This weekend, Heidi Park will debut her first play, Black Sheep, at 18th & Union. It’s a story of her journey as a Korean adoptee, from her childhood in Minnesota to her time living in Korea, in an attempt to recover her roots. The show has garnered considerable attention — before its opening tonight, the whole run is already sold out (though you can try your luck on the walk-up wait list).
Theater-maker Corinne Magin, who has also written about her experience as a Korean adoptee, talked with Park about her burgeoning interest in writing about her background, and the process of developing the show. Plus, a quick interview with Seayoung Yim, dramaturg for Black Sheep, in a bonus segment.
Interview content is condensed and edited for clarity.
Can you tell me a brief history of the process of developing your piece — crafting the script and collaborating with Seayoung Yim?
After I graduated from college, I moved to Korea and wound up keeping a journal for the whole two years that I lived there. I took bits and pieces from my journal that had themes that I could group together or if it was just really funny. I wound up collecting these short stories and share them with Seayoung. She read through the material and pitched writing the short stories into a dialogue. From there, it seemed pretty natural to turn it into a play.
I am also a Korean adoptee. I avoided and dismissed my feelings towards my adoption for a long time and didn’t start to process them until I was in my late 20s. Was there a specific catalyst, moment or event, that inspired your interest in connecting to or exploring your Korean identity?
I can’t point to one singular moment or event that sparked my interest in my Korean identity. From a very young age, I was fully aware that I was different from the rest of my adoptive family since I was the only kid of color. One time when my dad came home from work, he saw someone with black hair out of the corner of his eye and said, “Hi Jackie.” Upon hearing this I retorted, “I’m not white! I’m Korean!” My dad chuckled and said he thought I was my mom because at the time we both had black hair.
There were a few other Korean adoptee women who were in my school and community but we tried to focus on fitting in, which really meant assimilating to white culture. Throughout my childhood, I had to process a lot of complicated emotions and concepts, like racism. No one in my family could help me process because that was never their lived experience. Because of this, I decided what better place to blend in than in Korea.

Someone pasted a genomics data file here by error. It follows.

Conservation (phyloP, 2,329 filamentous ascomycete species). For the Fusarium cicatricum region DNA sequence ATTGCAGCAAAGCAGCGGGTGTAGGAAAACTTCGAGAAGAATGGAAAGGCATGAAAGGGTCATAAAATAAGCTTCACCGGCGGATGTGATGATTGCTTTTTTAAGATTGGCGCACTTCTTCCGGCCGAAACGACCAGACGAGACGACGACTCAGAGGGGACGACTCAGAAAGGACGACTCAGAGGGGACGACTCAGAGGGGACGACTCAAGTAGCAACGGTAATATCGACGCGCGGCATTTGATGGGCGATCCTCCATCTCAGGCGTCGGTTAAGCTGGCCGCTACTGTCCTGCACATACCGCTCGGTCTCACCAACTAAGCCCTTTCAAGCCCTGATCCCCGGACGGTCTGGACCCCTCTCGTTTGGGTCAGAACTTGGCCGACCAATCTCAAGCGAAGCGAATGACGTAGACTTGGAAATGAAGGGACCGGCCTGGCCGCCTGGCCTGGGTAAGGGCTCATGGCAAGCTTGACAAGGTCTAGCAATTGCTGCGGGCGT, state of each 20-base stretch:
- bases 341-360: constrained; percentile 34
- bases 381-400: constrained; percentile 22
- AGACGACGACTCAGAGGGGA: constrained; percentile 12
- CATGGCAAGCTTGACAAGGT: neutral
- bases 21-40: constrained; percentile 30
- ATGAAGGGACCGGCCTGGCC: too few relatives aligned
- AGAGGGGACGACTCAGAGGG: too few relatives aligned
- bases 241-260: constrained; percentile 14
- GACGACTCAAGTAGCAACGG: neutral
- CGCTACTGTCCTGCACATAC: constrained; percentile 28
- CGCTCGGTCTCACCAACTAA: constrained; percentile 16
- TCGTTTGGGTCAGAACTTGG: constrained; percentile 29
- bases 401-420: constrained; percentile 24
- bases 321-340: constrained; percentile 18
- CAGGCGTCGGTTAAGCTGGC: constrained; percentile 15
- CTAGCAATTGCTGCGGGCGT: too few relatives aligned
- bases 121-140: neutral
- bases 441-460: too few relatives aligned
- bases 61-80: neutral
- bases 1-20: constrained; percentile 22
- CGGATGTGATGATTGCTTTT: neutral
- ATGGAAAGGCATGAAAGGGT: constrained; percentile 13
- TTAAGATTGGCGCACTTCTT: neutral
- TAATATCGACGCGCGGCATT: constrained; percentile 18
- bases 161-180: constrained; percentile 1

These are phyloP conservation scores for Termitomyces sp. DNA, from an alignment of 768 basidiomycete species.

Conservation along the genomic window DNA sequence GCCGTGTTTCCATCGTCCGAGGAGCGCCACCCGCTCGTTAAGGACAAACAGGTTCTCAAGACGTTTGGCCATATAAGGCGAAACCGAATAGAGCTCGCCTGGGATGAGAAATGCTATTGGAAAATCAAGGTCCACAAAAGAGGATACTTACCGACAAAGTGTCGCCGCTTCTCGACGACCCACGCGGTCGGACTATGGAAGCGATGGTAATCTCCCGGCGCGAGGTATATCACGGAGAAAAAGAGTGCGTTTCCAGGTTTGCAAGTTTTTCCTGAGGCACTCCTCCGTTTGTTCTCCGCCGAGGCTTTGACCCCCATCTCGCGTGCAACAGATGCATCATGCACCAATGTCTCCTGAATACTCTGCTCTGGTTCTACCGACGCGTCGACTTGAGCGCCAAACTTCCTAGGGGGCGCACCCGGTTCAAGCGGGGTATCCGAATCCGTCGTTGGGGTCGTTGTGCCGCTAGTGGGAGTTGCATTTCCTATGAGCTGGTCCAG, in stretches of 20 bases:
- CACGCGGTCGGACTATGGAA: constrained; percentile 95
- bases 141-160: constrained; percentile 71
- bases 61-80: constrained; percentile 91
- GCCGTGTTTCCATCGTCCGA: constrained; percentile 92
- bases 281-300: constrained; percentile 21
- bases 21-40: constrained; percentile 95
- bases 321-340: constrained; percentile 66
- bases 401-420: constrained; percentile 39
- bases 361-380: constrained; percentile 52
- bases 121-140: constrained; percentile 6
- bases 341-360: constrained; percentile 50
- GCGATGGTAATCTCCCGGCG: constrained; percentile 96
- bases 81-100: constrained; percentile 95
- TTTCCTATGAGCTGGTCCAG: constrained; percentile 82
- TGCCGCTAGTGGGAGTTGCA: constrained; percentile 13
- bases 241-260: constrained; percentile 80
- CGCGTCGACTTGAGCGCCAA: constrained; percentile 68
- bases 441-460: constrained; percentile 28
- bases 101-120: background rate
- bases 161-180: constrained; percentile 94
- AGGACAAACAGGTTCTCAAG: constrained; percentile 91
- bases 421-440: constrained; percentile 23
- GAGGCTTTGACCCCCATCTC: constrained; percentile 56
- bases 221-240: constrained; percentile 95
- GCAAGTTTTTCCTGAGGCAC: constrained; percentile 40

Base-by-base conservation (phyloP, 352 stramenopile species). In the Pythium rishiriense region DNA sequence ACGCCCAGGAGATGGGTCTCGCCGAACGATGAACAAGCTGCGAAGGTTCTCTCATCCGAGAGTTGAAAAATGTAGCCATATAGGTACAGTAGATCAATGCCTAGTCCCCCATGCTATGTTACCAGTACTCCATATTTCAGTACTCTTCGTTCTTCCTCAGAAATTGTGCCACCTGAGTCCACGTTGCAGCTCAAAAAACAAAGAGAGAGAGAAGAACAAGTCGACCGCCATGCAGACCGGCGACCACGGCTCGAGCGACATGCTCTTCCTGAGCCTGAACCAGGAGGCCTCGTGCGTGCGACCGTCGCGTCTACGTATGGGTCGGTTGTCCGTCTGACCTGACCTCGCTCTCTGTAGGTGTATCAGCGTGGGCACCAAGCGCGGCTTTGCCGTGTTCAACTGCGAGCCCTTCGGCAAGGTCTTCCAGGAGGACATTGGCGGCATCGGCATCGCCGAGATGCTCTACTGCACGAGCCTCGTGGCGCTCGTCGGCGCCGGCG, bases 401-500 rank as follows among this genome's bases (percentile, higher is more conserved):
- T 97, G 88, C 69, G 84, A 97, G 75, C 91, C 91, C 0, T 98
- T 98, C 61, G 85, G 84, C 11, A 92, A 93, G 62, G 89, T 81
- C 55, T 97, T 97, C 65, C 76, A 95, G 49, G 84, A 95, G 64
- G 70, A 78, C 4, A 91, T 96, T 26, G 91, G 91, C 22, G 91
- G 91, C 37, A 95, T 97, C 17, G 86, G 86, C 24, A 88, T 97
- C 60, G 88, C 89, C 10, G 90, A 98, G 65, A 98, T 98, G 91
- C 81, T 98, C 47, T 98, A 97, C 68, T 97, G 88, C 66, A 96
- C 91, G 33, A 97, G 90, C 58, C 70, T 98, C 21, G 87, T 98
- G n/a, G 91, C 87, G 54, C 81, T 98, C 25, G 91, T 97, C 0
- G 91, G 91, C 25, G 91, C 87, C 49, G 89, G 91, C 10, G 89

This story is obviously very personal, but in many ways, the themes are entirely universal. What do you hope audiences take away from this piece?
I hope the audience takes away some good laughs and that moments of a certain scene speak to the humanity of wanting to belong.
What do you love about theatre as a vehicle for story telling?
I love that I get to tell my story and the director and actors also get to tell my story using their own creative faculties. It’s incredible seeing professionals do what they do best with a script that I wrote. It’s surreal.
What advice would you give to artists who have a story to tell and would like to produce their own work?
It’s okay to have conflicting feelings throughout the process. And be proud of your story that you tell.
Corinne Magin talked with playwright Seayoung Yim, who served as dramaturg for Black Sheep, about the process of developing the show with playwright Heidi Park.
What drew you to to be a dramaturg on this show?
Heidi is a great friend of mine, who has supported me over the years with my writing. We met through a circle of Korean American activists — many of whom have felt they were never quite accepted in mainstream Korean communities — including adoptees, mixed race folks, and LGBTQ folks. It was in this activist space that I first learned about trans-racial adoption and its roots in racism and U.S. militarism, since the Korean War was a catalyst for overseas adoption.
I felt Heidi’s personal story as an adoptee is one that we rarely see on stage, and we need to see more of. I knew her first as an activist and political whiz, but through this dramaturgical process I learned so much about her childhood for the first time, like growing up on a farm. I never knew she had this unique rural upbringing until years later. I am so honored and humbled to have been part of her writing process and am so proud of what she has accomplished with this work. Heidi is a dynamic, brilliant person, who is also funny as hell.
What do you enjoy about dramaturgy vs. playwriting?
I enjoy that I get to urge/push people to finish a script, versus as a playwright I feel that pressure to execute. It’s more relaxing being a dramaturg. I also love talking with the writer one-on-one to troubleshoot, brainstorm ideas, and support their vision. It’s really wonderful to try to see inside of someone else’s brain, especially a brain as cool as Heidi’s.
Black Sheep is written by Heidi Park; directed by Mario Gomez; and features Aimee Decker and Anna Saephan. With dramaturgy by Seayoung Yim.
Black Sheep runs 5/2-5/6 at 18th & Union in the Central District. Tickets are $15-25 (sliding scale for all); no advance tickets remain, though some walk-up tickets may be available; info here. Accessibility notes: restroom is single-stall and gender-neutral; theatre is accessible through ramp access, though restroom is not — please contact venue ahead of time to ensure smooth access.
Corinne Magin is a Seattle theatre-maker, actor, costume designer, and writer, whose work has appeared on many area stages. Among other recent projects, she has costume-designed MAP’s Trevor at 18th & Union; starred in Peerless at ArtsWest; and, as part of this year’s Represent! Multicultural Playwrights Festival, debuted her work on her own journey as a Korean American adoptee.